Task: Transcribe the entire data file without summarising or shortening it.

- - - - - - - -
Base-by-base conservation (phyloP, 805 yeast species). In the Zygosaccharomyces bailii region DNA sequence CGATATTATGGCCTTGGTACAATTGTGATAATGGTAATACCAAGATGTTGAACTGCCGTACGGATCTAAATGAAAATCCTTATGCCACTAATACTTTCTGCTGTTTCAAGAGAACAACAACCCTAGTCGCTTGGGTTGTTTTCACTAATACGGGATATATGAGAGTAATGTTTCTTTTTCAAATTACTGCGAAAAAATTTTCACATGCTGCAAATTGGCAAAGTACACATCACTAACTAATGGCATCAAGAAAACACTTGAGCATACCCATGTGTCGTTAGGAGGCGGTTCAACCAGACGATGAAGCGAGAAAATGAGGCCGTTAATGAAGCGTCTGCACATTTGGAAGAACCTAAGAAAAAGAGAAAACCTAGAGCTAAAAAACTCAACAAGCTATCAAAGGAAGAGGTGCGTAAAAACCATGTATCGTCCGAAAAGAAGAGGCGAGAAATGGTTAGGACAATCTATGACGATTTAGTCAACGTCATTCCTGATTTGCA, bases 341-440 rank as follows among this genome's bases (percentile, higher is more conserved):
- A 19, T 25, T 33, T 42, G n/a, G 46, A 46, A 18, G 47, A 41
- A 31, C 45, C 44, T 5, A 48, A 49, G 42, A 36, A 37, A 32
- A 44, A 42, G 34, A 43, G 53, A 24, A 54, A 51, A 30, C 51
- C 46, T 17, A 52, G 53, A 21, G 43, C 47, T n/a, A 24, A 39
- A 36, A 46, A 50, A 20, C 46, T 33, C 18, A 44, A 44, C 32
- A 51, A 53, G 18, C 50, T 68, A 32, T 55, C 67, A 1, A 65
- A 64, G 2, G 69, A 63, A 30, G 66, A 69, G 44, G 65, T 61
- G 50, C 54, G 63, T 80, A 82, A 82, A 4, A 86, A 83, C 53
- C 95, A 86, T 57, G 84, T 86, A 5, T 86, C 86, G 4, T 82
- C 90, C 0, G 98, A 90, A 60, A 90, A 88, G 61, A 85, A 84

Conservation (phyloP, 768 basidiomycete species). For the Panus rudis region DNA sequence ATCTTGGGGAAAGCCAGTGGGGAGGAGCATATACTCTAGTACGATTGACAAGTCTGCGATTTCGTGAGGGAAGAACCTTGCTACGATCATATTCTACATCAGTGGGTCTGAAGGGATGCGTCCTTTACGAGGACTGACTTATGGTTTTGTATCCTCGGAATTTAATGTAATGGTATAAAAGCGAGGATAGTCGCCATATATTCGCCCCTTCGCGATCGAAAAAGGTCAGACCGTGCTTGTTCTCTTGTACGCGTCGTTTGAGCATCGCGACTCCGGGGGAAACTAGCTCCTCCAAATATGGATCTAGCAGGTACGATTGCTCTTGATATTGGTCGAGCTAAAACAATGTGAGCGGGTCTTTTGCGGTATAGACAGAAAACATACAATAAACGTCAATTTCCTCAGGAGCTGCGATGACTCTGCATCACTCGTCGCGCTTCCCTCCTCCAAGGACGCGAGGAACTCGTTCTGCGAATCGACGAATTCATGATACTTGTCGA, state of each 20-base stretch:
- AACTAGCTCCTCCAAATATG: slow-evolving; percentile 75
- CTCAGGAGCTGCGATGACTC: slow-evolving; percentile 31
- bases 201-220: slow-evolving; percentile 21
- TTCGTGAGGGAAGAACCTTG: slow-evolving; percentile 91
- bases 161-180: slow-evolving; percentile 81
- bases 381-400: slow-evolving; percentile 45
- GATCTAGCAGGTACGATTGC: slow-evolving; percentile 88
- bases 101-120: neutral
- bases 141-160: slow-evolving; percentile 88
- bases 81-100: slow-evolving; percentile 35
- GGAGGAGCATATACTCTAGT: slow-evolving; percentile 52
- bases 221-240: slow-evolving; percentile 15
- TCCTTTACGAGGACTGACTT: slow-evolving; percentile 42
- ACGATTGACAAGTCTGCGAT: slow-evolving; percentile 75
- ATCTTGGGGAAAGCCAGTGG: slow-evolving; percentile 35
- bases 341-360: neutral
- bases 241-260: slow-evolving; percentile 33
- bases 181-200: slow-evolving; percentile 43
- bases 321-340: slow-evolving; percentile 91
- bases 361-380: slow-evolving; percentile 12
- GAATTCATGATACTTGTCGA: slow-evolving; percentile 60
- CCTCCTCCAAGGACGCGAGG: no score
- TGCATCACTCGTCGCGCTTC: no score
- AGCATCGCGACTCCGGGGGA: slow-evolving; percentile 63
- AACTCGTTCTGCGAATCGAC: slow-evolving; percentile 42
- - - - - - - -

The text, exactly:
Base-by-base conservation (phyloP, 805 yeast species). In the Zygosaccharomyces bailii region DNA sequence CGATATTATGGCCTTGGTACAATTGTGATAATGGTAATACCAAGATGTTGAACTGCCGTACGGATCTAAATGAAAATCCTTATGCCACTAATACTTTCTGCTGTTTCAAGAGAACAACAACCCTAGTCGCTTGGGTTGTTTTCACTAATACGGGATATATGAGAGTAATGTTTCTTTTTCAAATTACTGCGAAAAAATTTTCACATGCTGCAAATTGGCAAAGTACACATCACTAACTAATGGCATCAAGAAAACACTTGAGCATACCCATGTGTCGTTAGGAGGCGGTTCAACCAGACGATGAAGCGAGAAAATGAGGCCGTTAATGAAGCGTCTGCACATTTGGAAGAACCTAAGAAAAAGAGAAAACCTAGAGCTAAAAAACTCAACAAGCTATCAAAGGAAGAGGTGCGTAAAAACCATGTATCGTCCGAAAAGAAGAGGCGAGAAATGGTTAGGACAATCTATGACGATTTAGTCAACGTCATTCCTGATTTGCA, bases 341-440 rank as follows among this genome's bases (percentile, higher is more conserved):
- A 19, T 25, T 33, T 42, G n/a, G 46, A 46, A 18, G 47, A 41
- A 31, C 45, C 44, T 5, A 48, A 49, G 42, A 36, A 37, A 32
- A 44, A 42, G 34, A 43, G 53, A 24, A 54, A 51, A 30, C 51
- C 46, T 17, A 52, G 53, A 21, G 43, C 47, T n/a, A 24, A 39
- A 36, A 46, A 50, A 20, C 46, T 33, C 18, A 44, A 44, C 32
- A 51, A 53, G 18, C 50, T 68, A 32, T 55, C 67, A 1, A 65
- A 64, G 2, G 69, A 63, A 30, G 66, A 69, G 44, G 65, T 61
- G 50, C 54, G 63, T 80, A 82, A 82, A 4, A 86, A 83, C 53
- C 95, A 86, T 57, G 84, T 86, A 5, T 86, C 86, G 4, T 82
- C 90, C 0, G 98, A 90, A 60, A 90, A 88, G 61, A 85, A 84

Conservation (phyloP, 768 basidiomycete species). For the Panus rudis region DNA sequence ATCTTGGGGAAAGCCAGTGGGGAGGAGCATATACTCTAGTACGATTGACAAGTCTGCGATTTCGTGAGGGAAGAACCTTGCTACGATCATATTCTACATCAGTGGGTCTGAAGGGATGCGTCCTTTACGAGGACTGACTTATGGTTTTGTATCCTCGGAATTTAATGTAATGGTATAAAAGCGAGGATAGTCGCCATATATTCGCCCCTTCGCGATCGAAAAAGGTCAGACCGTGCTTGTTCTCTTGTACGCGTCGTTTGAGCATCGCGACTCCGGGGGAAACTAGCTCCTCCAAATATGGATCTAGCAGGTACGATTGCTCTTGATATTGGTCGAGCTAAAACAATGTGAGCGGGTCTTTTGCGGTATAGACAGAAAACATACAATAAACGTCAATTTCCTCAGGAGCTGCGATGACTCTGCATCACTCGTCGCGCTTCCCTCCTCCAAGGACGCGAGGAACTCGTTCTGCGAATCGACGAATTCATGATACTTGTCGA, state of each 20-base stretch:
- AACTAGCTCCTCCAAATATG: slow-evolving; percentile 75
- CTCAGGAGCTGCGATGACTC: slow-evolving; percentile 31
- bases 201-220: slow-evolving; percentile 21
- TTCGTGAGGGAAGAACCTTG: slow-evolving; percentile 91
- bases 161-180: slow-evolving; percentile 81
- bases 381-400: slow-evolving; percentile 45
- GATCTAGCAGGTACGATTGC: slow-evolving; percentile 88
- bases 101-120: neutral
- bases 141-160: slow-evolving; percentile 88
- bases 81-100: slow-evolving; percentile 35
- GGAGGAGCATATACTCTAGT: slow-evolving; percentile 52
- bases 221-240: slow-evolving; percentile 15
- TCCTTTACGAGGACTGACTT: slow-evolving; percentile 42
- ACGATTGACAAGTCTGCGAT: slow-evolving; percentile 75
- ATCTTGGGGAAAGCCAGTGG: slow-evolving; percentile 35
- bases 341-360: neutral
- bases 241-260: slow-evolving; percentile 33
- bases 181-200: slow-evolving; percentile 43
- bases 321-340: slow-evolving; percentile 91
- bases 361-380: slow-evolving; percentile 12
- GAATTCATGATACTTGTCGA: slow-evolving; percentile 60
- CCTCCTCCAAGGACGCGAGG: no score
- TGCATCACTCGTCGCGCTTC: no score
- AGCATCGCGACTCCGGGGGA: slow-evolving; percentile 63
- AACTCGTTCTGCGAATCGAC: slow-evolving; percentile 42